Neighbours


Today, we have more smartphones and tablets than the number of members in a family. We sit on our couches or slouch on our beds, busy connecting with people from around the world.

But the world was not like this at all, when I was growing up. All social networking was done face to face.

We had neighbours. We grew up with them, till we went to college, got jobs, married and moved out.

We played for hours on the street, till the street lights came on. We played riotous games, and sometimes spent entire evenings looking for a missing tennis ball.

We formed numerous clubs, drawing inspiration from Enid Blyton books, and many other childrens’ movies. We put up stalls, and all kinds of shows for our parents.

We attended exhibitions of butterflies and other insects put up by the neighbourhood boys. We went into the neighbouring woods to collect eucalyptus leaves, which we used to light bonfires.

We spent all our time in and out of each others’ homes, bringing plates filled with lunch, and eating together in a friend’s garden.

We had fights, silly squabbles and long battles that sometimes lasted an entire season.

We eagerly opened boxes of yummy snacks that neighbours sent to us. We went in droves to the home where the first television made its appearance.

Image courtesy – http://www.fotosearch.com

We watched the glorious Indian Monsoon with our noses plastered to the windows – howling winds, lashing rain and falling trees.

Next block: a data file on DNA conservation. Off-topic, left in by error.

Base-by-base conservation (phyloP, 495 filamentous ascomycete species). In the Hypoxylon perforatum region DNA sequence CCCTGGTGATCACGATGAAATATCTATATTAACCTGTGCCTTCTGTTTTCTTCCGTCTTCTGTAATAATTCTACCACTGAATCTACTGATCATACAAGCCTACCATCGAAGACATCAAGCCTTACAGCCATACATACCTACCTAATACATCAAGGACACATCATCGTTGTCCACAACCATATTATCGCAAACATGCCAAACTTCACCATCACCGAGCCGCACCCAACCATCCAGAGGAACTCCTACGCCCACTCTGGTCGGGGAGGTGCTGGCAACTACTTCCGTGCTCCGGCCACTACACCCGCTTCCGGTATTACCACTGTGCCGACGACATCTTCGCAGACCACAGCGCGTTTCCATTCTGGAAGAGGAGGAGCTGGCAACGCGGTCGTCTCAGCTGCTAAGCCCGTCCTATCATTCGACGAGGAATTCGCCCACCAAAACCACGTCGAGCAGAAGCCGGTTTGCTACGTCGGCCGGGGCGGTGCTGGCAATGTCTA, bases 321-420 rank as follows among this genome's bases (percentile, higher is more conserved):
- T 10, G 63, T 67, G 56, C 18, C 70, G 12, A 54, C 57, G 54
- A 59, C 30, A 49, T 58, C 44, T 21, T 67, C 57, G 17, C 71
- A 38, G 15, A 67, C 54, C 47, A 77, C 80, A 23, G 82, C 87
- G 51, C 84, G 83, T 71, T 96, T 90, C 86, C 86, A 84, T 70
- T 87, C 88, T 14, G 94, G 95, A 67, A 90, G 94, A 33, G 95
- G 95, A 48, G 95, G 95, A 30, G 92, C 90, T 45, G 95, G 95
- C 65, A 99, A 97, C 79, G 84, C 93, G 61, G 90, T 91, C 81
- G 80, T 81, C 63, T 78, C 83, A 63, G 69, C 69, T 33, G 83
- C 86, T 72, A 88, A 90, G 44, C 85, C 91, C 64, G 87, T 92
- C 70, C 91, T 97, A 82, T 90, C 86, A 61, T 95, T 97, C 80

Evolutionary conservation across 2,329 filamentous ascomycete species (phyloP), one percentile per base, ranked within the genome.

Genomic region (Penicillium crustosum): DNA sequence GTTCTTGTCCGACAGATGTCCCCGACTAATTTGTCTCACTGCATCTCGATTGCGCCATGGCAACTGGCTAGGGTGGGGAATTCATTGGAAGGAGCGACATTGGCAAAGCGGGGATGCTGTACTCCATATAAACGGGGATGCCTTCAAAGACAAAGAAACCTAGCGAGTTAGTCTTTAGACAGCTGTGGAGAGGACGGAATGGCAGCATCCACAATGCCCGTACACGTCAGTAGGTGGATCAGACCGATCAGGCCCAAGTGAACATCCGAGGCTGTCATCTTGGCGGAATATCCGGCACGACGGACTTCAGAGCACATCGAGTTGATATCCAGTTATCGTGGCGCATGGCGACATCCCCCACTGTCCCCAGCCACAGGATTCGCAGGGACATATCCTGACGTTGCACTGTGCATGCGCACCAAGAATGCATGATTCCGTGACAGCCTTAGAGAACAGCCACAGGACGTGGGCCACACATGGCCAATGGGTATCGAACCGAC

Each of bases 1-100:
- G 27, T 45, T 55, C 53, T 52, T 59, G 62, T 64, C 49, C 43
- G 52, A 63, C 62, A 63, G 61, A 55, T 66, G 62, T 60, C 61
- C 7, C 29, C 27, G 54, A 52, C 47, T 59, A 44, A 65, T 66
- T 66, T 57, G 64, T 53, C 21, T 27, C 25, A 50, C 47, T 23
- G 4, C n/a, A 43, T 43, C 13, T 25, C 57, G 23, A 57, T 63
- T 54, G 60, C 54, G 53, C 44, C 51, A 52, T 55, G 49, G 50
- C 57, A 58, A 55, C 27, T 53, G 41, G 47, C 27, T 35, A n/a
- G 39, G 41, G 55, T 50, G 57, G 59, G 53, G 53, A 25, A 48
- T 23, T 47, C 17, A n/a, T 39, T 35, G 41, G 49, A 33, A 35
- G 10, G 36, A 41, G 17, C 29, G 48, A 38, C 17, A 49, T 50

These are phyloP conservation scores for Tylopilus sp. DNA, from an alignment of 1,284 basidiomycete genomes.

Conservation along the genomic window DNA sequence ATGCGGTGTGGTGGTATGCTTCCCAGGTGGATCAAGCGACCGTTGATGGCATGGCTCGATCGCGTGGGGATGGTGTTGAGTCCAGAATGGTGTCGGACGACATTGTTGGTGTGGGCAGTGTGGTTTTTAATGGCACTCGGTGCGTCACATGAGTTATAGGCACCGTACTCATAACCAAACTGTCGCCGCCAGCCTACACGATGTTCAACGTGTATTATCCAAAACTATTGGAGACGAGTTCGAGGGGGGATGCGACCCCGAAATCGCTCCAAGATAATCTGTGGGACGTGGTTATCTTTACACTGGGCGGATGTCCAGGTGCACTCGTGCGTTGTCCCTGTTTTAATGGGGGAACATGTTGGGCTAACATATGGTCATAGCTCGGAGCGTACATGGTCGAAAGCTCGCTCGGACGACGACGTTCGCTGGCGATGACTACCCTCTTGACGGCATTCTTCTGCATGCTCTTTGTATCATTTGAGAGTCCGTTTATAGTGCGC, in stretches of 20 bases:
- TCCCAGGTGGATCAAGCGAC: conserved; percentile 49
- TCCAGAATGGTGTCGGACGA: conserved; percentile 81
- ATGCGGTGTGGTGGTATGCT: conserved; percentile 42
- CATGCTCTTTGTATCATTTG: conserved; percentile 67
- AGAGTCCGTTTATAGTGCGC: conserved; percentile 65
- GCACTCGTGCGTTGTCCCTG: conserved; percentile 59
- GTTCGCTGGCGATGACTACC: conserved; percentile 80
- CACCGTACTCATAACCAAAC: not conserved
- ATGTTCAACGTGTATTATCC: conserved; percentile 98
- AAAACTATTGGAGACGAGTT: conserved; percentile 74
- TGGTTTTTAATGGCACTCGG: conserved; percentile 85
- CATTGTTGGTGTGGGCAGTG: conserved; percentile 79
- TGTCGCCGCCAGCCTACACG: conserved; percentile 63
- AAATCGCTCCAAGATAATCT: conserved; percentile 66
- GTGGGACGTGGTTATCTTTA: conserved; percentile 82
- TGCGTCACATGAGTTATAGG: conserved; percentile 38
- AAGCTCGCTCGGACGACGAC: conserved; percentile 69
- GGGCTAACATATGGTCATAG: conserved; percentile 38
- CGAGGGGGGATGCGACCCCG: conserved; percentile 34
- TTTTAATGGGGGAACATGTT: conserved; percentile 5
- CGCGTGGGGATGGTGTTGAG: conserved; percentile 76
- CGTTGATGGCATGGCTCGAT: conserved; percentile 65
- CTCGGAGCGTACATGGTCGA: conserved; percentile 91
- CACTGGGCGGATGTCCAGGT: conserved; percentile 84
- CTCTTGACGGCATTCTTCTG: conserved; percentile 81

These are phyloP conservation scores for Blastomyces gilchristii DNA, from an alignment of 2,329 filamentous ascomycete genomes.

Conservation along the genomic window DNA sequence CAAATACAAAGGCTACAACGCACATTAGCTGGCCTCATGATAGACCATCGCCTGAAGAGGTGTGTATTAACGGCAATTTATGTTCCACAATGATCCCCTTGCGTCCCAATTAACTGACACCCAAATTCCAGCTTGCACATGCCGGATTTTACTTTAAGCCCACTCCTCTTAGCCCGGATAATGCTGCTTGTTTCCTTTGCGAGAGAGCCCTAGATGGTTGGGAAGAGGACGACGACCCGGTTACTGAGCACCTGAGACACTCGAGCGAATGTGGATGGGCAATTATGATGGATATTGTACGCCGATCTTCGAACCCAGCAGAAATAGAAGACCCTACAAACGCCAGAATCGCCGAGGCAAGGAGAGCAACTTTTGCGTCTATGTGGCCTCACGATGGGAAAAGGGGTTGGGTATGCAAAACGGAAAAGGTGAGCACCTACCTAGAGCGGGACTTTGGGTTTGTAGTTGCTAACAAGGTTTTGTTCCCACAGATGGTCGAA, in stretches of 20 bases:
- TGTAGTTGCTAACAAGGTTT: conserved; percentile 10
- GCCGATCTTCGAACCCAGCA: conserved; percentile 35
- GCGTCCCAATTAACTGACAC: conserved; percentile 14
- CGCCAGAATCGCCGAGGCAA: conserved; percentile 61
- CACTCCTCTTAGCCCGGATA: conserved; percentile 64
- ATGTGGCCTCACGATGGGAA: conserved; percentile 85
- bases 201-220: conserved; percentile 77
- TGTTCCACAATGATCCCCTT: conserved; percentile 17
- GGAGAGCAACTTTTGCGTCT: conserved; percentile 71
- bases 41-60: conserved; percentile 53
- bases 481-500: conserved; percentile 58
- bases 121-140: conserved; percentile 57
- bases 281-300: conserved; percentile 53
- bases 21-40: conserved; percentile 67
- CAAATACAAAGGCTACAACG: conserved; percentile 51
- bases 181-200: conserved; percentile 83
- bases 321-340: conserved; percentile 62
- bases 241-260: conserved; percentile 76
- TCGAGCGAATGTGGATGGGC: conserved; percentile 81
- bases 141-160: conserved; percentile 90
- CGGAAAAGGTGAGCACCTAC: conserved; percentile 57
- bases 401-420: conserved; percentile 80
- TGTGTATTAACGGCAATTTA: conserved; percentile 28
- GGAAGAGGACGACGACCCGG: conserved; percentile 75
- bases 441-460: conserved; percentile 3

We watched the first frost of winter, and gobbled up piping hot venn pongal that was served in the neighbourhood temple.

We knew a lot about each other and our families. We lived at a time when we got ‘live updates’ about each others’ lives.

We had lovely neighbours.

Happiness in a Nutshell


In our home, we use a lot of freshly grated coconut in our cooking. When I was growing up, my parents used to buy about 4 – 5 big coconuts every Sunday from the vegetable market.

These were grated using something called an Aruvamanai, which looks like this.

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Image courtesy – flikr.com

The Aruvamanai was also used to chop vegetables. Even today many homes in India use this as the vegetable chopper of choice, for its simplicity and convenience.

So once the coconut shells were grated, my sisters and I had to take them to the backyard to stack them up neatly.

We have had some wonderful times with these coconut shells. We were given old metal spoons and asked to remove the fiber atop each shell. It was a test of patience and endurance. Once the shell was clear of fiber, we washed them and dried them in the Sun, after which we would take old rags and apply coconut oil to bring a shine to the shell.

We then used these around the garden for decoration. Sometimes, we painted these shells and used them to store our trinkets.

Each shell has three eyes (as they are called). Taking our Dad’s help, we broke these eyes and lo! had a penstand we could use.

Then again, we lived in a cold place so nothing cold was easily available. During winter, when temperatures fell below zero, we filled these coconut shells with water and carefully placed them in the soil in our garden, so they wouldn’t tip over.

At the first hint of dawn, and with the entire area blanketed in frost, we ran to check if the water in the shells had turned into ice. We felt like scientists watching this simple miracle of nature happen overnight. We played with the dome-shaped ice cubes till they melted.

Simple things like coconut shells gave us so much joy.